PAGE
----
Peanut and rice producers should soon receive their second counter-cyclical program payments for the 2003 crop year, according to USDA.
The second partial payment makes available up to 70 percent of the projected counter-cyclical payment. The first partial payment was made available in Oct. 2003.
The second partial payment rate for producers who opted not to take the first partial payment is $51.80 per ton for peanuts and $0.63 per hundred-weight for rice.
Producers who opted to take the first partial payment will receive an additional payment based on a rate of $15.40 per ton for peanuts and $0.0525 per hundred-weight for rice.
Producers are eligible for counter-cyclical payments when effective prices are less than the “target prices” specified by the government farm program.
Because the projected market year prices for wheat, corn, grain sorghum, barley, oats, upland cotton, and soybeans are expected to exceed the “target” prices for those crops, producers of those crops will not receive counter-cyclical payments this time around.
Market prices for wheat, corn, grain sorghum, and upland cotton have increased significantly since last October and if current market forecasts are realized some repayment of the first partial counter cyclical payments for these crops would be required, USDA says.
The 2002 FAIR Act allows producers to receive counter-cyclical payments in three installments: 35 percent of the projected payment in October; up to 70 percent of the total projected rate in February of the following year; and the final payment after the end of the marketing year.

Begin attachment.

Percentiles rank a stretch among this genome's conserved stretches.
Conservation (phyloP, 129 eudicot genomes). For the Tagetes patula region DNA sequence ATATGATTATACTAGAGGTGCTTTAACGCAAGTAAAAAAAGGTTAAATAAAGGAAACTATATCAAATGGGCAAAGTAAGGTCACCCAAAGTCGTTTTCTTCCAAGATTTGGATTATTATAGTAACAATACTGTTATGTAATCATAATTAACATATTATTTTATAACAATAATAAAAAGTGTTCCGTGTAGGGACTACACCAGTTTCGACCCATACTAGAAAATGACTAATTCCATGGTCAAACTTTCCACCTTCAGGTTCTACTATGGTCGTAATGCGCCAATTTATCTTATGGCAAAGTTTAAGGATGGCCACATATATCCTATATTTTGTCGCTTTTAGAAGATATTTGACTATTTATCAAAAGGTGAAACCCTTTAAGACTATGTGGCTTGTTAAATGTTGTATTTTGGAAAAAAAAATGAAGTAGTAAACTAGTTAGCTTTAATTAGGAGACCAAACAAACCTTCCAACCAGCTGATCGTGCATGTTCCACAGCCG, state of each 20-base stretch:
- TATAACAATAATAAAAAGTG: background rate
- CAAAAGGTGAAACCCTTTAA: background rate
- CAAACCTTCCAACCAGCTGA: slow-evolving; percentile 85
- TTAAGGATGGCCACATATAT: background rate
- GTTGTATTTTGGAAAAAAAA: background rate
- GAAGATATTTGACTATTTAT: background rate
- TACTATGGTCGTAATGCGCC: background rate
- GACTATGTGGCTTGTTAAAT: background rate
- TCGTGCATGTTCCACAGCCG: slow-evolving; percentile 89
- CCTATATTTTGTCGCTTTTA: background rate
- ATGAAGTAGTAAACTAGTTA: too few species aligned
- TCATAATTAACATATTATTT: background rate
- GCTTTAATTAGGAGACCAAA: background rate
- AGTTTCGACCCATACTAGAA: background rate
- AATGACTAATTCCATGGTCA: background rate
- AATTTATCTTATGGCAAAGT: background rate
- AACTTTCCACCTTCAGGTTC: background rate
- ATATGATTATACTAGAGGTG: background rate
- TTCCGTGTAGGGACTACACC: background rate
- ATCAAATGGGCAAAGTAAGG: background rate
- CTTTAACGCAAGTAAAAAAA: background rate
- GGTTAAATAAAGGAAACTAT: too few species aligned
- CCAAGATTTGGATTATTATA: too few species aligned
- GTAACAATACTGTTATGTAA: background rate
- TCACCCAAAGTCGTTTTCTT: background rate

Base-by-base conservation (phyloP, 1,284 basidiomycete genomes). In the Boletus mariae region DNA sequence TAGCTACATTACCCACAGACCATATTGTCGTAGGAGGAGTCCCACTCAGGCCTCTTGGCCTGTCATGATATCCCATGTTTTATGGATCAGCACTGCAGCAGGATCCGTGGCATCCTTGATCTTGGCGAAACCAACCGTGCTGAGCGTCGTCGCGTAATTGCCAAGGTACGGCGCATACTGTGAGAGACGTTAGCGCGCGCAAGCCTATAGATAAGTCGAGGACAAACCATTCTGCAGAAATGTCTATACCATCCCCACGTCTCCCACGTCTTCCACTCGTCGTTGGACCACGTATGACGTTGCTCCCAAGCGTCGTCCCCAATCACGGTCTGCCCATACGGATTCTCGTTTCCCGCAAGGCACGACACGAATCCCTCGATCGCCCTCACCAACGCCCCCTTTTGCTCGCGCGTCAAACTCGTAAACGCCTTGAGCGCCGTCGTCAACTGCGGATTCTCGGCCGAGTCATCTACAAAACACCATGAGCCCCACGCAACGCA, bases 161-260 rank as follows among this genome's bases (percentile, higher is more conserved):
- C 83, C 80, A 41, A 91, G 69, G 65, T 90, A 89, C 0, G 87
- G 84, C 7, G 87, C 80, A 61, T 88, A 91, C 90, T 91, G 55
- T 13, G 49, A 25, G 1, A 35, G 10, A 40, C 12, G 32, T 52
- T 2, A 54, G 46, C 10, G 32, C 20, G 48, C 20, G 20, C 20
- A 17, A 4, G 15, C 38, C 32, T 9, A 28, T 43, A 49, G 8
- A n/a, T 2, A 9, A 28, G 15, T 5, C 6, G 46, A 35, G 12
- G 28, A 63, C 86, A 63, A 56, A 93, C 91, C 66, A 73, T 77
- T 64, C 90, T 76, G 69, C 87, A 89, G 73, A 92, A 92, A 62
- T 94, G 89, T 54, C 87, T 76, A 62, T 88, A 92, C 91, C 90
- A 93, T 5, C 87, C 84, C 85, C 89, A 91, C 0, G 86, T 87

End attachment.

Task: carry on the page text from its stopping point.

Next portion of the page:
A commodity's counter-cyclical payment equals the payment rate times 85 percent of the farm's base acreage times the farm's payment yield for each crop.
The payment rate is the amount by which the “target price” of each covered commodity exceeds its “effective price.” The “effective price” equals the direct payment rate plus the higher of either the national average market price received by producers during the marketing year, or the national average loan rate for the commodity.
USDA says it will determine final counter-cyclical payments as soon as is practicable after the end of the respective marketing year for each commodity. For upland cotton, rice and peanuts, the 2003-04 marketing year ends July 31.
The marketing year for wheat, barley and oats ends May 31, and for corn, grain sorghum, and soybeans it ends Aug. 31.
If the first two counter-cyclical installments exceed the target price for that commodity at the end of the marketing year, producers who received those advance payments must repay any excess amounts. Producers may have these amounts deducted from future Commodity Credit Corporation payments, as required by the 2002 farm bill.
Counter-cyclical payments are available to producers who participate in the direct and counter-cyclical programs authorized by the 2002 farm bill.